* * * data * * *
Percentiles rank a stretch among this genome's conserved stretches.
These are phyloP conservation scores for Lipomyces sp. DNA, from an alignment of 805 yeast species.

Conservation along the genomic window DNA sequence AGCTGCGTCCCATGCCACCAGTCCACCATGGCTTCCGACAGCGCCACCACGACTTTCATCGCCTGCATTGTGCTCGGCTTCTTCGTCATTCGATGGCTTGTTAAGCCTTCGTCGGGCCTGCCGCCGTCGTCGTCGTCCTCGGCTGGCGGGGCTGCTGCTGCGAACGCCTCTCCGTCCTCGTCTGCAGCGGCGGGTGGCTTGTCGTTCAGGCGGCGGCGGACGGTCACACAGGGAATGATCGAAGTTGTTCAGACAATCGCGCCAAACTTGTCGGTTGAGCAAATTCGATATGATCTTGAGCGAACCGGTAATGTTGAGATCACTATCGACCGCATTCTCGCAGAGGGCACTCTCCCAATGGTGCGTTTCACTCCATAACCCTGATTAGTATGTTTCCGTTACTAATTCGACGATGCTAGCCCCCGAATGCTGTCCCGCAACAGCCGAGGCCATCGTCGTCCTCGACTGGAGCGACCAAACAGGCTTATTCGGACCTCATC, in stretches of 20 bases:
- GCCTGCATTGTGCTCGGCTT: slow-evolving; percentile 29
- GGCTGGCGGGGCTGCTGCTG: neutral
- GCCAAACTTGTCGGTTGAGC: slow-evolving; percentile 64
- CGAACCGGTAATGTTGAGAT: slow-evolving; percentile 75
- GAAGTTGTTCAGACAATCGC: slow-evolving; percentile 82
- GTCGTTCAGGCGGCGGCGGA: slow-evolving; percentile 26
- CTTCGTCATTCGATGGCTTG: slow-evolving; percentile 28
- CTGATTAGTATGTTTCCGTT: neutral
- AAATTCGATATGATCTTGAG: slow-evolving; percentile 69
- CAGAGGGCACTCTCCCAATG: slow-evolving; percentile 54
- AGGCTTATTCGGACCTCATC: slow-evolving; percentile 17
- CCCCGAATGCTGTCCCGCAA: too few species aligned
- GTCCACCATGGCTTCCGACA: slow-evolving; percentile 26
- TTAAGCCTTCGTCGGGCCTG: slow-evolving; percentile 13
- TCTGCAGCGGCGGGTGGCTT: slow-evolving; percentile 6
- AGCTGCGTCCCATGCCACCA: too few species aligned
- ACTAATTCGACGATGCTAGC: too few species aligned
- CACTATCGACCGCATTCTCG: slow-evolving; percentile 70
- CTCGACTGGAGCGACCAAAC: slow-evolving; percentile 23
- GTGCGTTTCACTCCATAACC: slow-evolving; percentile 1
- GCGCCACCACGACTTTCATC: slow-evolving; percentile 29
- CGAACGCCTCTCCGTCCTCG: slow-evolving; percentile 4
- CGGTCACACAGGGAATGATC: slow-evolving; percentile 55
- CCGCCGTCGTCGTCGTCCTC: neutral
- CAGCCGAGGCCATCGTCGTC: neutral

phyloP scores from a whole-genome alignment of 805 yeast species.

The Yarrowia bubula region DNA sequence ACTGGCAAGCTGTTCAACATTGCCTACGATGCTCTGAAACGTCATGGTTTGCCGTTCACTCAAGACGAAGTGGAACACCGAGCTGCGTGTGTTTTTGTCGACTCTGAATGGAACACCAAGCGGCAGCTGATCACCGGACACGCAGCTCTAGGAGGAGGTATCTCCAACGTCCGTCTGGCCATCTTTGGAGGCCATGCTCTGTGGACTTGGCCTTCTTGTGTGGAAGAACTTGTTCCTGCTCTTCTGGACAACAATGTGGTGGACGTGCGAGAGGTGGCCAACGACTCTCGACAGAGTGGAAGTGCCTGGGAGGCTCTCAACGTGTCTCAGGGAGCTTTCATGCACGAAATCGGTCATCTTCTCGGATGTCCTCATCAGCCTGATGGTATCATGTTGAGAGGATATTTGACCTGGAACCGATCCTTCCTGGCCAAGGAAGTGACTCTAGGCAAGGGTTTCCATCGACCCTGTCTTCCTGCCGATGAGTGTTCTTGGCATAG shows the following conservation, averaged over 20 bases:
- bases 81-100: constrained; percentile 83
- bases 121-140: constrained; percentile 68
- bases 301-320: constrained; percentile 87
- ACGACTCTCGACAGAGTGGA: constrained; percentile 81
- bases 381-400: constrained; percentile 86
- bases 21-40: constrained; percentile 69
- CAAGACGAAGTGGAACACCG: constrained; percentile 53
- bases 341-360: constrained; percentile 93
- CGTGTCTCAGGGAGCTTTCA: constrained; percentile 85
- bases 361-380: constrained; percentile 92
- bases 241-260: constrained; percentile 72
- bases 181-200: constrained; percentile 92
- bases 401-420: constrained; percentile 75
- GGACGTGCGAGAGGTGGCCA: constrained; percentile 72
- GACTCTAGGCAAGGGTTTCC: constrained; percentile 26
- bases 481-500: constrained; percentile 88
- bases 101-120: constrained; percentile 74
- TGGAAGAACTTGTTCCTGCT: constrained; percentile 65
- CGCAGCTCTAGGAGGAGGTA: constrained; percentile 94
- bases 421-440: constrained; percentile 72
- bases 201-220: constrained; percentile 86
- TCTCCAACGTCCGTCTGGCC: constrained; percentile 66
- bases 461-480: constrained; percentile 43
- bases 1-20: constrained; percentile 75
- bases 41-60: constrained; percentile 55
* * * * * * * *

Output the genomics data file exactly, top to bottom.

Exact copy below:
Percentiles rank a stretch among this genome's conserved stretches.
These are phyloP conservation scores for Lipomyces sp. DNA, from an alignment of 805 yeast species.

Conservation along the genomic window DNA sequence AGCTGCGTCCCATGCCACCAGTCCACCATGGCTTCCGACAGCGCCACCACGACTTTCATCGCCTGCATTGTGCTCGGCTTCTTCGTCATTCGATGGCTTGTTAAGCCTTCGTCGGGCCTGCCGCCGTCGTCGTCGTCCTCGGCTGGCGGGGCTGCTGCTGCGAACGCCTCTCCGTCCTCGTCTGCAGCGGCGGGTGGCTTGTCGTTCAGGCGGCGGCGGACGGTCACACAGGGAATGATCGAAGTTGTTCAGACAATCGCGCCAAACTTGTCGGTTGAGCAAATTCGATATGATCTTGAGCGAACCGGTAATGTTGAGATCACTATCGACCGCATTCTCGCAGAGGGCACTCTCCCAATGGTGCGTTTCACTCCATAACCCTGATTAGTATGTTTCCGTTACTAATTCGACGATGCTAGCCCCCGAATGCTGTCCCGCAACAGCCGAGGCCATCGTCGTCCTCGACTGGAGCGACCAAACAGGCTTATTCGGACCTCATC, in stretches of 20 bases:
- GCCTGCATTGTGCTCGGCTT: slow-evolving; percentile 29
- GGCTGGCGGGGCTGCTGCTG: neutral
- GCCAAACTTGTCGGTTGAGC: slow-evolving; percentile 64
- CGAACCGGTAATGTTGAGAT: slow-evolving; percentile 75
- GAAGTTGTTCAGACAATCGC: slow-evolving; percentile 82
- GTCGTTCAGGCGGCGGCGGA: slow-evolving; percentile 26
- CTTCGTCATTCGATGGCTTG: slow-evolving; percentile 28
- CTGATTAGTATGTTTCCGTT: neutral
- AAATTCGATATGATCTTGAG: slow-evolving; percentile 69
- CAGAGGGCACTCTCCCAATG: slow-evolving; percentile 54
- AGGCTTATTCGGACCTCATC: slow-evolving; percentile 17
- CCCCGAATGCTGTCCCGCAA: too few species aligned
- GTCCACCATGGCTTCCGACA: slow-evolving; percentile 26
- TTAAGCCTTCGTCGGGCCTG: slow-evolving; percentile 13
- TCTGCAGCGGCGGGTGGCTT: slow-evolving; percentile 6
- AGCTGCGTCCCATGCCACCA: too few species aligned
- ACTAATTCGACGATGCTAGC: too few species aligned
- CACTATCGACCGCATTCTCG: slow-evolving; percentile 70
- CTCGACTGGAGCGACCAAAC: slow-evolving; percentile 23
- GTGCGTTTCACTCCATAACC: slow-evolving; percentile 1
- GCGCCACCACGACTTTCATC: slow-evolving; percentile 29
- CGAACGCCTCTCCGTCCTCG: slow-evolving; percentile 4
- CGGTCACACAGGGAATGATC: slow-evolving; percentile 55
- CCGCCGTCGTCGTCGTCCTC: neutral
- CAGCCGAGGCCATCGTCGTC: neutral

phyloP scores from a whole-genome alignment of 805 yeast species.

The Yarrowia bubula region DNA sequence ACTGGCAAGCTGTTCAACATTGCCTACGATGCTCTGAAACGTCATGGTTTGCCGTTCACTCAAGACGAAGTGGAACACCGAGCTGCGTGTGTTTTTGTCGACTCTGAATGGAACACCAAGCGGCAGCTGATCACCGGACACGCAGCTCTAGGAGGAGGTATCTCCAACGTCCGTCTGGCCATCTTTGGAGGCCATGCTCTGTGGACTTGGCCTTCTTGTGTGGAAGAACTTGTTCCTGCTCTTCTGGACAACAATGTGGTGGACGTGCGAGAGGTGGCCAACGACTCTCGACAGAGTGGAAGTGCCTGGGAGGCTCTCAACGTGTCTCAGGGAGCTTTCATGCACGAAATCGGTCATCTTCTCGGATGTCCTCATCAGCCTGATGGTATCATGTTGAGAGGATATTTGACCTGGAACCGATCCTTCCTGGCCAAGGAAGTGACTCTAGGCAAGGGTTTCCATCGACCCTGTCTTCCTGCCGATGAGTGTTCTTGGCATAG shows the following conservation, averaged over 20 bases:
- bases 81-100: constrained; percentile 83
- bases 121-140: constrained; percentile 68
- bases 301-320: constrained; percentile 87
- ACGACTCTCGACAGAGTGGA: constrained; percentile 81
- bases 381-400: constrained; percentile 86
- bases 21-40: constrained; percentile 69
- CAAGACGAAGTGGAACACCG: constrained; percentile 53
- bases 341-360: constrained; percentile 93
- CGTGTCTCAGGGAGCTTTCA: constrained; percentile 85
- bases 361-380: constrained; percentile 92
- bases 241-260: constrained; percentile 72
- bases 181-200: constrained; percentile 92
- bases 401-420: constrained; percentile 75
- GGACGTGCGAGAGGTGGCCA: constrained; percentile 72
- GACTCTAGGCAAGGGTTTCC: constrained; percentile 26
- bases 481-500: constrained; percentile 88
- bases 101-120: constrained; percentile 74
- TGGAAGAACTTGTTCCTGCT: constrained; percentile 65
- CGCAGCTCTAGGAGGAGGTA: constrained; percentile 94
- bases 421-440: constrained; percentile 72
- bases 201-220: constrained; percentile 86
- TCTCCAACGTCCGTCTGGCC: constrained; percentile 66
- bases 461-480: constrained; percentile 43
- bases 1-20: constrained; percentile 75
- bases 41-60: constrained; percentile 55